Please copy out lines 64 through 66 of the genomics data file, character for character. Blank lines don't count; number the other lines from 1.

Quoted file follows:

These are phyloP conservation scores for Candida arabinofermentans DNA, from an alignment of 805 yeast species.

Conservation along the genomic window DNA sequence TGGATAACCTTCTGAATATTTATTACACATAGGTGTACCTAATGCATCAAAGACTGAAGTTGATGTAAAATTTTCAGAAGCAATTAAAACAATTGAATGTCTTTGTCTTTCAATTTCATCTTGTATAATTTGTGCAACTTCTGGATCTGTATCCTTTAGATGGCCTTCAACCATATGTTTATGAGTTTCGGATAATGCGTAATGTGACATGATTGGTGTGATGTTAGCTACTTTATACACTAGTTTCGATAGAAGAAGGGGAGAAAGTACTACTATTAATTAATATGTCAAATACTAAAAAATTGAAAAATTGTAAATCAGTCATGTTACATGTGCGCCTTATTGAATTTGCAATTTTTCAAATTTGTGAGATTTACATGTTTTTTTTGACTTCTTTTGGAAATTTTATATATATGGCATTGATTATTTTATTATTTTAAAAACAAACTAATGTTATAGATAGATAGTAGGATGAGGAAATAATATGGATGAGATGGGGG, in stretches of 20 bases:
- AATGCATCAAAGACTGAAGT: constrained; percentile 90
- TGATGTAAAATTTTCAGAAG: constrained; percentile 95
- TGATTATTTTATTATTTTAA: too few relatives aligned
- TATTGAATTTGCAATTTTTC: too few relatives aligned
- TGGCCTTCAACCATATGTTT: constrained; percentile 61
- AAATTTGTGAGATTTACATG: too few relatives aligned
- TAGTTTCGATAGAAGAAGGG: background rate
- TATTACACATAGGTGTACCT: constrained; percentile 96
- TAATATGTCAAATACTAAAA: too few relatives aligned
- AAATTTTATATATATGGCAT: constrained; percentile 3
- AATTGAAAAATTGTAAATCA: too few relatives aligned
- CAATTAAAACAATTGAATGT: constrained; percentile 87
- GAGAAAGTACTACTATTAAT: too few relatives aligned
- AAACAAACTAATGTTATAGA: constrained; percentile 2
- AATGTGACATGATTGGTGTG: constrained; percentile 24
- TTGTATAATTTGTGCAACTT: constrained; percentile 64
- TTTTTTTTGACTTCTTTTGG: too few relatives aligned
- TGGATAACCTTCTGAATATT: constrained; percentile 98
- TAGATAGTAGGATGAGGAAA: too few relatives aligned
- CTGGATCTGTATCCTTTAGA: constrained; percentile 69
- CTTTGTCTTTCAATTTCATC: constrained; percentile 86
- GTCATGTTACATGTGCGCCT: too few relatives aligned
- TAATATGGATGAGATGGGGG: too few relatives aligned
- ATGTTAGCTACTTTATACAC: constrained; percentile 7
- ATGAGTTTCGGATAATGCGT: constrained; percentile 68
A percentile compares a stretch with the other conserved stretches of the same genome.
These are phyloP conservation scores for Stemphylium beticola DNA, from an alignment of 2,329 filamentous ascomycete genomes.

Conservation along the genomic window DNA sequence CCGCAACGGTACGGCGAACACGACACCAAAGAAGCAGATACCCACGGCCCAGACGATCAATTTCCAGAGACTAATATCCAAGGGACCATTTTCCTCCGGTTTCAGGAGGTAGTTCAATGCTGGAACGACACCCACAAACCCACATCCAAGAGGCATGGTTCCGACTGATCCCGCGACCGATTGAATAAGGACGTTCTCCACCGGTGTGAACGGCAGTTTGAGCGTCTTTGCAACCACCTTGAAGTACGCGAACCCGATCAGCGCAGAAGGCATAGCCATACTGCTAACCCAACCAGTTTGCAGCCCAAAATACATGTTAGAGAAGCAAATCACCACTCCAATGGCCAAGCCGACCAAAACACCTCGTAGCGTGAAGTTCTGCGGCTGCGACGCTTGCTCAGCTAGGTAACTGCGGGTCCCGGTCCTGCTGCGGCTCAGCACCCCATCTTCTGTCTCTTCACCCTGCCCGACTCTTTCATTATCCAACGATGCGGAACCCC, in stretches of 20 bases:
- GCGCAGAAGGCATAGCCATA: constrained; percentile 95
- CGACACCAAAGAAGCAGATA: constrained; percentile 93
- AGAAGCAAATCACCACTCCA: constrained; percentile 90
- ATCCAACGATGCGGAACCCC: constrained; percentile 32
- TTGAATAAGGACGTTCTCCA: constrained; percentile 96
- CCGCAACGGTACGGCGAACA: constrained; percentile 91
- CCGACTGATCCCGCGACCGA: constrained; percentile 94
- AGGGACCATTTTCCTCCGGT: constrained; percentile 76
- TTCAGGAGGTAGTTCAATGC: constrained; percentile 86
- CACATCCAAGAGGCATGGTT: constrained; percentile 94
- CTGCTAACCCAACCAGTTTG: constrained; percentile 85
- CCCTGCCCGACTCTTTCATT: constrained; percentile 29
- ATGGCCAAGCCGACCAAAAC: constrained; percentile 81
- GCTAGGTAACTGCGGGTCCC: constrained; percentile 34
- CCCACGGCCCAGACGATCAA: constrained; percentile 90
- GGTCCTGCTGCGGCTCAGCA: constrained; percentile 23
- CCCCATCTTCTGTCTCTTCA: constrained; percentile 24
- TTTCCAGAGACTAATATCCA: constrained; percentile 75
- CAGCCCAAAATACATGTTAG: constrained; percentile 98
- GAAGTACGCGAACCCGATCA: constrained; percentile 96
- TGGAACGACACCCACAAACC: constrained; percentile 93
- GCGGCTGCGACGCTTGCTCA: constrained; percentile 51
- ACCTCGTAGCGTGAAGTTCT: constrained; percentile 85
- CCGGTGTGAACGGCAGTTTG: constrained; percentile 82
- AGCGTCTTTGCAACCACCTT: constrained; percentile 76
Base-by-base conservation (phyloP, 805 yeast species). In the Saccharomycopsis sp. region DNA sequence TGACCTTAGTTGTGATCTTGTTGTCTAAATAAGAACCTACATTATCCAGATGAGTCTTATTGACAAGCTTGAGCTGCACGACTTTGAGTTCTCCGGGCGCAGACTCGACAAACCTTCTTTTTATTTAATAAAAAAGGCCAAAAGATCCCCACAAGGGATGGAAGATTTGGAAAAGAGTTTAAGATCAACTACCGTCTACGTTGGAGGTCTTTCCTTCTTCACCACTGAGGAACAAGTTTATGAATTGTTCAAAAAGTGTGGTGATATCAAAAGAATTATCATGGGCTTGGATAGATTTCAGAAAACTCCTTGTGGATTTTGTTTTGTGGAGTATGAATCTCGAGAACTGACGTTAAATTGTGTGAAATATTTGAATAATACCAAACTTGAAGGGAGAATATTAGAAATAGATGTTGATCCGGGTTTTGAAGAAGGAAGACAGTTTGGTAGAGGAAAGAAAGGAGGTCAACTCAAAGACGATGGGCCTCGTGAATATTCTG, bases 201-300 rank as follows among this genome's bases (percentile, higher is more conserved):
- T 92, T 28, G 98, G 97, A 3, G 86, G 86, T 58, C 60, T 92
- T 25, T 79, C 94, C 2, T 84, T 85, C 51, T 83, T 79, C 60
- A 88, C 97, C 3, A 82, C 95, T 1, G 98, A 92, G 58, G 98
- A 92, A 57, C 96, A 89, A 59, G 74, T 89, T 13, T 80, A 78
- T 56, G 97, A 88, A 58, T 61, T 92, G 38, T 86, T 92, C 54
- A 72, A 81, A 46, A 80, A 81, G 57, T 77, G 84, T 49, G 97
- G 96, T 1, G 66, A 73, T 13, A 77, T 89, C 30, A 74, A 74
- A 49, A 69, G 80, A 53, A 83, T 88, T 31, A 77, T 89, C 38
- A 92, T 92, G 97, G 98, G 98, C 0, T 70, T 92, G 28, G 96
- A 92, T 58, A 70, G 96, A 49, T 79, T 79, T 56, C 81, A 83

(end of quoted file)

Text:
- A 49, A 69, G 80, A 53, A 83, T 88, T 31, A 77, T 89, C 38
- A 92, T 92, G 97, G 98, G 98, C 0, T 70, T 92, G 28, G 96
- A 92, T 58, A 70, G 96, A 49, T 79, T 79, T 56, C 81, A 83